I’ve always loved linen, but it’s one of those fabrics that I rarely, if ever, saw in the RTW shops I frequented back then. So it was mindblowing to me that I could suddenly make everything in linen. So did I? Yes. I. Did.
I’ve since had a few years without a lot of linen in my wardrobe. There’s been the odd thing, but nothing like it was in 2012. However, I feel the season changing. I am so in love with it right now. It’s like my long lost friend has returned.
The thing about linen though, is that it is one of the fabrics I am most pickiest about in terms of quality. I loath buying it online. I’ve been disappointed a few times when I’ve opted for the cheaper option. I recently purchased a length of European white linen from Fabric dot com. In the description it was recommended for making dresses, pants, anything. Let’s just say, I’m ditching the idea of using it for a Summer top and might simply hem it for use as a pretty table cloth instead. I think I’m a linen snob.
The linen I used for this top came all the way from Tessuti Fabrics in Sydney, one of the few places I trust implicitly in buying linen from without ordering a swatch first (online shopping is sadly my only way to purchase quality fabric in the Midwest). This linen is truly delicious. I could iron it better, but I really, really love linen crinkles.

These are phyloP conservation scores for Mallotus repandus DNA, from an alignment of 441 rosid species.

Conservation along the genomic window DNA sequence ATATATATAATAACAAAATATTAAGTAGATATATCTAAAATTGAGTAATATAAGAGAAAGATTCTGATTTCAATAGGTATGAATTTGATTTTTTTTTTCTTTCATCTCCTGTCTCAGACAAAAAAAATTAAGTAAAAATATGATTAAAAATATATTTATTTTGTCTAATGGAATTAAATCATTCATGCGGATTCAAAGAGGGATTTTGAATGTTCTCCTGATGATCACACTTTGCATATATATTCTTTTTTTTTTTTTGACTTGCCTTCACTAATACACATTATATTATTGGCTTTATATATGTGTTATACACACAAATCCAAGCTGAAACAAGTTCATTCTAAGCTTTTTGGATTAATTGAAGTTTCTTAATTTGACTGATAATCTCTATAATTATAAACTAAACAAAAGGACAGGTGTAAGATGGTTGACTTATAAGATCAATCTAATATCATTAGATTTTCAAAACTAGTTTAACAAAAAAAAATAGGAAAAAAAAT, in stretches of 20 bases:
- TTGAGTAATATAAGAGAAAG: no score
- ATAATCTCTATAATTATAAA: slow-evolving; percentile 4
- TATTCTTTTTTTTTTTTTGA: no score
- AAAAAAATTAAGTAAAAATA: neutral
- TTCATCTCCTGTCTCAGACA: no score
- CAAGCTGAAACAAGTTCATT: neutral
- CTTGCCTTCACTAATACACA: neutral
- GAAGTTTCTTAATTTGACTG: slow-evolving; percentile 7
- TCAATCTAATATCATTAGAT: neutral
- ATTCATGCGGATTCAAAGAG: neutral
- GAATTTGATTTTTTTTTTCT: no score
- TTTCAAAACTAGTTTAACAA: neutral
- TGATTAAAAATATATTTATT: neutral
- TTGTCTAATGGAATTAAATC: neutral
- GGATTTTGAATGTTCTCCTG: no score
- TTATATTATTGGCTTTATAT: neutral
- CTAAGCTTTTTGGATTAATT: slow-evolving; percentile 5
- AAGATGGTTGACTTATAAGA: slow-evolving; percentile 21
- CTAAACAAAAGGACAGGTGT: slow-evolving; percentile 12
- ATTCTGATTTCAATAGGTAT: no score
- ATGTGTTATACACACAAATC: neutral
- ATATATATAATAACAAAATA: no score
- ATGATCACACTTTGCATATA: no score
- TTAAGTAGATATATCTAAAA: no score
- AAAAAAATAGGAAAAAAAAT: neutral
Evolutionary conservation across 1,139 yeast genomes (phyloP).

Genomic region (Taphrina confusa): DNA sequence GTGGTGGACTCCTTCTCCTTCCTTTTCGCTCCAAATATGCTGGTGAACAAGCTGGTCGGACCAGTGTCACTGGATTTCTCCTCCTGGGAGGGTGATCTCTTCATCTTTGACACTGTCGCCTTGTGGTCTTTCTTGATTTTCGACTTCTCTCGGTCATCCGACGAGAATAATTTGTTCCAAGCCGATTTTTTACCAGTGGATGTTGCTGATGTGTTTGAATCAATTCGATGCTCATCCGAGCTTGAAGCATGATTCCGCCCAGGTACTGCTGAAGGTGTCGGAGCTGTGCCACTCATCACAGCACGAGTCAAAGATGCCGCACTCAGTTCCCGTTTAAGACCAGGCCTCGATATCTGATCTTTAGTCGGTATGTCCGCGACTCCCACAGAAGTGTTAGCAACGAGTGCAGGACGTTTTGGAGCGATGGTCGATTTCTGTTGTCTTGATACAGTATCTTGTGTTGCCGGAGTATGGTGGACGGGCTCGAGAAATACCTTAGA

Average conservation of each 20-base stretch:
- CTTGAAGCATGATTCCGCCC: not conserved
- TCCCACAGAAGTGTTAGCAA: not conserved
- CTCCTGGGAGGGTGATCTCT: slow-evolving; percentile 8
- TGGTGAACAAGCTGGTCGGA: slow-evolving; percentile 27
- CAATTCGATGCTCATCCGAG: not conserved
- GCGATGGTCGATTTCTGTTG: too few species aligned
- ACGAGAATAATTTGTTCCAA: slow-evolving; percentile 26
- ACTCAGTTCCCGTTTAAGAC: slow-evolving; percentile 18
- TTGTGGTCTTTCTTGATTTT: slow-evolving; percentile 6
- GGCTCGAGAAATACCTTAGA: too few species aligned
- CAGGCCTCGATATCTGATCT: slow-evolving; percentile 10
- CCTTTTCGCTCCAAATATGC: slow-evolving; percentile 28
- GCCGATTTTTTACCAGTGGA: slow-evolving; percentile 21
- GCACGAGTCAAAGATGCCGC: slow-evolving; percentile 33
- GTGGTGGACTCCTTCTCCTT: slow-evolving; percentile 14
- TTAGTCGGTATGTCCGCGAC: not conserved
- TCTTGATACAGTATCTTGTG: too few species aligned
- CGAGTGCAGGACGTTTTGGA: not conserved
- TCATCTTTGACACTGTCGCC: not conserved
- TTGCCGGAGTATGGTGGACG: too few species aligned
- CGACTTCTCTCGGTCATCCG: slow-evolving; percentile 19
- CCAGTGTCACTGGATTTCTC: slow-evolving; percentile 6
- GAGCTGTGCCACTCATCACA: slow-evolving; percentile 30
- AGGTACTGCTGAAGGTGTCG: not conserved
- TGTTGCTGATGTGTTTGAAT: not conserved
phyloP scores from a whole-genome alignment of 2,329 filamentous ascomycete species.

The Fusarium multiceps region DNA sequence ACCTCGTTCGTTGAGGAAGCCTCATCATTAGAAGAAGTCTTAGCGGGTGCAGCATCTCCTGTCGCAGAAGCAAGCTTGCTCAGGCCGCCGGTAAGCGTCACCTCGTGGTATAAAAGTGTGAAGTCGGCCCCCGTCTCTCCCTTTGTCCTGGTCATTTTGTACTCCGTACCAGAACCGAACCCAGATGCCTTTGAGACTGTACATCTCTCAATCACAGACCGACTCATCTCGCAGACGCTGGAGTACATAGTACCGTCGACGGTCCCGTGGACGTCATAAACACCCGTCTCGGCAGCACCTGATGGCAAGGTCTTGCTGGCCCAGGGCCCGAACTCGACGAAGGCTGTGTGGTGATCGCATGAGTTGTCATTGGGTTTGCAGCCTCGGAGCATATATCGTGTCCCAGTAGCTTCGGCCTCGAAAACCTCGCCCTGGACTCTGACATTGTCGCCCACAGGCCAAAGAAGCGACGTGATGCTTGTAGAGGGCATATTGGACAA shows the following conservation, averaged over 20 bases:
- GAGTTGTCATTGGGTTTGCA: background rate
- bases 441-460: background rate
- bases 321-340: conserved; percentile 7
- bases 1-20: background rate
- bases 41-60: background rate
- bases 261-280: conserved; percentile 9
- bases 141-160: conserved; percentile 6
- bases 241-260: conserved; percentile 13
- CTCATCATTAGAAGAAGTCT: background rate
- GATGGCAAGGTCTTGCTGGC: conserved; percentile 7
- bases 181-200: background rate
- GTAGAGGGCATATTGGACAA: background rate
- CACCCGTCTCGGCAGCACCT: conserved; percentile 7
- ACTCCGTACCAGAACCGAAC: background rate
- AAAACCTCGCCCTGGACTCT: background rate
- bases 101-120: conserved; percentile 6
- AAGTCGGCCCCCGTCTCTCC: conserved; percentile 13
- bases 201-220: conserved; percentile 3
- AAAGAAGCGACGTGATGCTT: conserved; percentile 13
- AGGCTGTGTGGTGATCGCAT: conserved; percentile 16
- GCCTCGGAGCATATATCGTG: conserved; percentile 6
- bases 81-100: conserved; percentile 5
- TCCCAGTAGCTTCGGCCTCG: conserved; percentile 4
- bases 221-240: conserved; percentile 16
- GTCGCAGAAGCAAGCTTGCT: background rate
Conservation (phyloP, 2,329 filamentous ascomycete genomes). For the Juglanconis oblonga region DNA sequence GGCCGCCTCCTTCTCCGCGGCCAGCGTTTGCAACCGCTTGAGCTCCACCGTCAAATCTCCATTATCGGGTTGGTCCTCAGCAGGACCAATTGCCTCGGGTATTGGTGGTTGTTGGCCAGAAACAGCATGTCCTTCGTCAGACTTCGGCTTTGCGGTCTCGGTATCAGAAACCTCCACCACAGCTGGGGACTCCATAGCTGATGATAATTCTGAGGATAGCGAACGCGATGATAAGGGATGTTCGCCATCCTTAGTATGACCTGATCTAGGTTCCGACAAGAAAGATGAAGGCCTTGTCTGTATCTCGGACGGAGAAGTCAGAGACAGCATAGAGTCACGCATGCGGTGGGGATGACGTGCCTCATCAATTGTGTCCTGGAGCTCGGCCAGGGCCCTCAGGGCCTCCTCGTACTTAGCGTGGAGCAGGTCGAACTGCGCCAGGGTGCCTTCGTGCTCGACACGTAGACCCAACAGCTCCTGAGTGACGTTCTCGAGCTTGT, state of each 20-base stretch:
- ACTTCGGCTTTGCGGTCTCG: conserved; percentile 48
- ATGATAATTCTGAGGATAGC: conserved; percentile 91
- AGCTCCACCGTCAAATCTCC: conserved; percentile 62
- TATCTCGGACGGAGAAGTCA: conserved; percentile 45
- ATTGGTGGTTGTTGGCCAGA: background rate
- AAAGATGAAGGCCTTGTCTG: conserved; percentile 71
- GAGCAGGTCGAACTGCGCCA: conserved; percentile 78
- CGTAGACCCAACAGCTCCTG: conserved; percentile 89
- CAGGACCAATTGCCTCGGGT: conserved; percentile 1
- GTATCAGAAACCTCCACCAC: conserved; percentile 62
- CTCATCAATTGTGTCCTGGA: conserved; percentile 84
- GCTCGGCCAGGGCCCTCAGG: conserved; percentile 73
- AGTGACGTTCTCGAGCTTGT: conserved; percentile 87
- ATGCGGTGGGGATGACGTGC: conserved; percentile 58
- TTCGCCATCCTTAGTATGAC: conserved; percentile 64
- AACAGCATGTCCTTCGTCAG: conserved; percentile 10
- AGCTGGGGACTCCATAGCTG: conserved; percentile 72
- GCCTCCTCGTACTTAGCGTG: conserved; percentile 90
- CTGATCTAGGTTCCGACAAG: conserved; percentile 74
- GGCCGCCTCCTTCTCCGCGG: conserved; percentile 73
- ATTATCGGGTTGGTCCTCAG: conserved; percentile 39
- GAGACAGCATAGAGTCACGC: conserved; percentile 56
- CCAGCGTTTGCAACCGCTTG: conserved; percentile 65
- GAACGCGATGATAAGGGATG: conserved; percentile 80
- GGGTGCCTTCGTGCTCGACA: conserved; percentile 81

This top is the long sleeve variation of a pattern I’m working on right now. I paired it with my long leather shorts.
If everything goes to plan, I might be ready for testers in a few weeks. It takes time because I want to make sure that even my testers get a good experience. If you are interested in testing this or anything else in the future, please head over to my Facebook page, Lily Sage & Co. To avoid driving non-tester inclined blog readers batty, I will only be putting the tester call out there from now on.
So for my first sewing project in my new home abroad, I chose to make a Kanerva Peplum Blouse by Named. I’d had my eye on this pattern for a while now, and it felt like the perfect confidence builder for a return to my machine. It’s amazing how strange sewing feels when you use new equipment. I’m also still waiting to purchase my overlocker so I’m finding it a little slower having to consider different seam finishes.
But before I start talking Kanervas, I must first extend a big thank you to Kirsty from Top Notch for this pattern discovery. I saw her bejewelled Kanerva a little while back and was instantly in love. The style struck me as so practical and pretty, but of course, Kirsty’s choice of Liberty print was just gobsmackingly beautiful as well!
I had some Liberty of London in my stash, purchased from Tessuti Fabrics in Sydney a while back. I didn’t love it quite as much as Kirsty’s but it was still very pretty and perfectly suited to a Kanerva. As much as I LOVE Liberty fabrics, I have to admit that I don’t usually think of it as a fabric style that suits me or my personal wardrobe. With it’s delicate florals and pretty vintage feel, it is a fabric that I mostly consider for my girls.